The Proclamation of Independence

Following the Pakistan army crack-down on March 25, 1971 the declaration of independence of Bangladesh was made by Bangabandhu Sheikh Mujibur Rahman. The declaration was an informal announcement since till then it was East Pakistan and no revolutionary government was formed to turn the so-called East Pakistan into Bangladesh and to give the declaration a legal basis.

So from the viewpoint of international law, to legalise the declaration as well as to legalise the independence war of Bangladesh it was essential to form a revolutionary government. Without such a government and a formal declaration there were some vital issues in question-how could the international community have knowledge about the forthcoming separate entity of Bangladesh?

How could Bangladesh which was yet to achieve independence through fighting could seek assistance from India and other international communities?; and how would the freedom war be administered?

With this end in view the Awami League leaders i.e. the elected representatives (MNAS and MPAs) of the earstwhile East Pakistan who could flee to India assembled in Calcutta.

With their prompt initiative a formal Proclamation of Independence was drafted and adopted on 10th April, 1971 with retrospective effect from March 26, 1971. Under this Proclamation the representatives constituted themselves into a Constituent Assembly for Bangladesh and declared Bangladesh i.e. the erstwhile East Pakistan as a Sovereign Peoples’ Republic.

They thereby confirmed the declaration of independence already made on March 26, 1971. And now it remained no longer a mere declaration; it became a formally approved document which acted as an interim Constitution. Under this very Proclamation the Bangladesh Government-in-exile was legalised though it was formed earlier with the leading initiative of Tajuddin Ahmed.

The Government-in-exile i.e. the revolutionary government of Bangladesh formally took their oath on 17th April, 1971 at Meherpur in Kustia District. The Proclamation was a Constitution because it outlined the nature of the state, structure of the government etc. The Proclamation declared Bangladesh as a sovereign Pople’s Rpublic. It provided for presidential system of government and declared that the President –

i). shall be the Supreme Commander of all the Armed forces of the Republic.

ii) shall have power to appoint a Prime Minister and such other Ministers as he considers necessary.

iii) shall have the power to levy taxes and expend moneys,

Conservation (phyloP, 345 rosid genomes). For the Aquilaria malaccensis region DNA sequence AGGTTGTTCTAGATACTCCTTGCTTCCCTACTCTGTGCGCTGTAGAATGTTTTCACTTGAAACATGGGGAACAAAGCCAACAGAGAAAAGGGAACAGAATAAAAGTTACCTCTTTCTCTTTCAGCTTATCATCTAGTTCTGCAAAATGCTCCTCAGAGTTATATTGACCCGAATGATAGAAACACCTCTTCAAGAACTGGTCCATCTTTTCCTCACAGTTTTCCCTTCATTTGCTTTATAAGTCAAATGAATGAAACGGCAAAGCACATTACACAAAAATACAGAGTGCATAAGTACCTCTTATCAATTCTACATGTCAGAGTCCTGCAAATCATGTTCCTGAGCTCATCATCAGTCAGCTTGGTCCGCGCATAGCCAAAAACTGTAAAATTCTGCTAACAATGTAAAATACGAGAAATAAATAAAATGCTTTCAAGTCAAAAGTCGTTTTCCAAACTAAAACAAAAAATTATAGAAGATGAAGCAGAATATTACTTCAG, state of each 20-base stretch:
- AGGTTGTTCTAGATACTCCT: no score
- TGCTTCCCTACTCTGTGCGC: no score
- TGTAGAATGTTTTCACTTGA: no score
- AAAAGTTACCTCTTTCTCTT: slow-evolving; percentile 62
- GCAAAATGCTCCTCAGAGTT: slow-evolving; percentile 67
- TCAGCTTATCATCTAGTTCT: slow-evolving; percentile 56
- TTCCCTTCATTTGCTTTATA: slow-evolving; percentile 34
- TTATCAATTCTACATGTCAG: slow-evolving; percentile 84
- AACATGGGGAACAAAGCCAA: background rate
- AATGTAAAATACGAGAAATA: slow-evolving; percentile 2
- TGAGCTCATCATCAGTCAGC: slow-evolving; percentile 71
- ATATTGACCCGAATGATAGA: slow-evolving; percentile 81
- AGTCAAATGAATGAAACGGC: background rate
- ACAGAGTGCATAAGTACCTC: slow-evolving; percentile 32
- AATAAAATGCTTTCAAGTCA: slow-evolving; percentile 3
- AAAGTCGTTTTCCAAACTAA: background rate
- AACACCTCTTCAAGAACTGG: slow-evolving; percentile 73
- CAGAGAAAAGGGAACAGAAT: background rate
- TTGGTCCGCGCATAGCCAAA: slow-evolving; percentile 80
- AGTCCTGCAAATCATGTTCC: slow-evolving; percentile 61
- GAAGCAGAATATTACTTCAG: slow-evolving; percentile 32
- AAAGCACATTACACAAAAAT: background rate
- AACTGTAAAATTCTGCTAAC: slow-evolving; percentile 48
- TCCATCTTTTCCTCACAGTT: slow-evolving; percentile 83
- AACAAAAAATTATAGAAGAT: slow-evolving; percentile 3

iv) shall have the power to summon and adjourn the Constituent Assembly; &

(v) shall exercise all legislative and executive powers of the Republic

including the power to grant pardon. Though the President was empowered with all uncontrolled powers like a dictator, it was nothing unusual or undemocratic since it was a war time-a special circumstances which is met by special laws to enable the government to handle the affairs of the state effectively.

 

The Proclamation of Independence read with the Provisional Constitution of Bangladesh Order, 1972

On 16th December, 1971 Bangladesh achieved its full formal independence. The Government-in-exile came to Bangladesh on December 22, 1971 and took the administration of the new born state. The State administration was being run according to the Proclamation of Independence.

On January 8, 1972 Sheikh Mujib who was till then the President of Bangladesh under the Proclamation was released from Pakistani jail and returned to Bangladesh on 10th January, 1972. The same day, to keep in line with his earlier commitment, Mujib expressed his intention not to act as the President but chose to be the Prime Minister of Bangladesh in line with a Westminster type parliamentary system.

Accordingly on 11th January, 1972 as the President of Bangladesh Sheikh Mujib issued the Provisional Constitution of Bangladesh Order whereby the entire character of the government was changed. The Presidential form was substituted by a form aiming at a Westminster type parliamentary system.

The reason stated for changing the system was that it was the “manifest aspiration of the people of Bangladesh to establish a parliamentary democracy” and so in order to achieve this objective the new system was introduced.

It is to be mentioned here specifically for the purpose of research that someone might comment that the Provisional Constitution of Bangladesh Order, 1972 acted as the second interim Constitution of Bangladesh. But this view seems to be wrong. Because the Proclamation of Independence along with it the Provisional Constitution of Bangladesh Order, 1972 acted as the single interim Constitution of Bangladesh till 16th December, 1972.

The Provisional Constitution of Bangladesh Order, 1972 did not actually supersede the Proclamation of Independence, 1971; nor was the Proclamation formally abolished; nor was the Provisional Constitution Order any formal amendment to the Proclamation.